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How Does WDM Technology Work?

WDM technologies allow organizations to place equipment at either end of a fiber pair and combine multiple wavelength channels on a single fiber pair instead of using multiple separate fibers pairs for every separate service.

April 20, 2020 3 minute read

The most common way of transporting optical traffic between two sites is by using a dark fiber pair — one individual fiber strand used for transmitting data and another to receive data. 

Light beam
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Wave Division Multiplexing (WDM) is an optical transport technology that divides existing dark fiber into multiple channels of traffic to simultaneously transport several streams of data — like increasing the number of lanes on a highway to make the flow of traffic more efficient.

As a result, public sector organizations, utilities, healthcare providers, financial institutions, corporate enterprises and data center operators are considering optical transport to be the solution of choice for their mission-critical networks. 

WDM networks use multiple colors of light, or wavelengths, over the same common path (fiber). Optical transmitters tuned to specific wavelengths send light into a passive combiner called a mux (short for multiplexer). 

All the wavelengths travel down a common fiber pair and are separated using a passive splitter, or demultiplexer (also called a demux). 

The figure below illustrates the process of how multiple signals flow across a WDM network. In this example, the signal flow is shown for one direction for illustration purposes. However, WDM networks are traditionally bi-directional and allow for combined and split wavelengths in both directions over a single fiber pair.

WDM diagram
Figure 1:  Wavelength Division Multiplexing (WDM) uses multiple or wavelengths, over the same transmission fiber.  Optical transmitters tuned to specific wavelengths send light into a passive optical combiner called a multiplexer. All the wavelengths travel down the common fiber and are separated using a passive optical splitter called a demultiplexer. Now each receiver at the other end of the fiber will be able to receive just its own discrete wavelength signal.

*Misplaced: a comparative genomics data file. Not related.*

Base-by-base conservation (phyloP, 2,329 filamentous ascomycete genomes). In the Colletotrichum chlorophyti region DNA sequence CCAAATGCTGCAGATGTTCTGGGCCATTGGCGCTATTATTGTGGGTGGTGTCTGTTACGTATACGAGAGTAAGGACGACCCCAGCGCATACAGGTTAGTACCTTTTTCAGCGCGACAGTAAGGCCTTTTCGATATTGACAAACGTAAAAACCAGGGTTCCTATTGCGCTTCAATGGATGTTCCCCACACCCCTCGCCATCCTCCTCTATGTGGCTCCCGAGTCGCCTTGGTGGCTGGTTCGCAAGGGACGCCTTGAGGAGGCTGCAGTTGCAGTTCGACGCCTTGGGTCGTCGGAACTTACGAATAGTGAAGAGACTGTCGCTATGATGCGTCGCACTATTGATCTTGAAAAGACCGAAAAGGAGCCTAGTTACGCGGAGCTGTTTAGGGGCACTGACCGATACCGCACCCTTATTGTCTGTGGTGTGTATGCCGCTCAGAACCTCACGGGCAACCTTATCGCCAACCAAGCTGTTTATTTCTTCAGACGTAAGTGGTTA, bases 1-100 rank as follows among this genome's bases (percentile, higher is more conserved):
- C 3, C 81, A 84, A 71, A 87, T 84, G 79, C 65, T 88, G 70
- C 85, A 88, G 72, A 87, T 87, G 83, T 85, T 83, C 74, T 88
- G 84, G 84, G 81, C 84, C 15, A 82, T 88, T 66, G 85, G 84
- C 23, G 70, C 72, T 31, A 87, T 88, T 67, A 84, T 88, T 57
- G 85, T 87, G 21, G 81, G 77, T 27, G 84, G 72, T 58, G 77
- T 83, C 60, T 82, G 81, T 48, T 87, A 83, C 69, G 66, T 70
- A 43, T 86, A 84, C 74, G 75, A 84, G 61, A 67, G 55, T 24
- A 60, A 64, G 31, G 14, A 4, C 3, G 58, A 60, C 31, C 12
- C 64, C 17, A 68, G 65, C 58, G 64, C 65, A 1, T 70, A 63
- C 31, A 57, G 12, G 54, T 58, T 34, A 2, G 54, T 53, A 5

Below is an example of a solution without WDM, where multiple dedicated fibers pairs are used for each separate service and no other traffic can be sent over the fiber.

For this type of solution, the cost of turning up additional services requires utilizing an extra available fiber pair, or possibly having to lease an additional pair each time another service is needed.

Dedicated fiber pair
Figure 2:  Without WDM, multiple services and data rates cannot share the same fiber pair.Dedicated fiber pairs are required per each separate point to point.

WDM technologies allow organizations to place equipment at either end of a fiber pair and combine multiple wavelength channels on a single fiber pair instead of using multiple separate fibers pairs for every separate service. 

Using either coarse wave-division multiplexing (CWDM) or dense wave division multiplexing (DWDM), operators can combine many different services on a single fiber by assigning a different color, or wavelength, to each service. 

Multiplexers are used to combine all these wavelengths onto a single fiber and demultiplexers are used to separate the colors farther on in the network. 

WDM Diagram
Figure 3: WDM can carry multiple protocols without having to convert them to a common signal format. A single fiber pair can carry virtually anything needed.

Conclusion

With the massive growth of over-the-top applications, cloud computing, mobile devices and the need for consumers and employees to have constant access to their data and applications, CWDM and DWDM optical networking solutions are rapidly being adopted by businesses as their bandwidth and distance requirements continue to rise

Thus, many organizations across industries are now operating their own optical transport networks to consolidate high rates of bandwidth and different traffic types across long distances.

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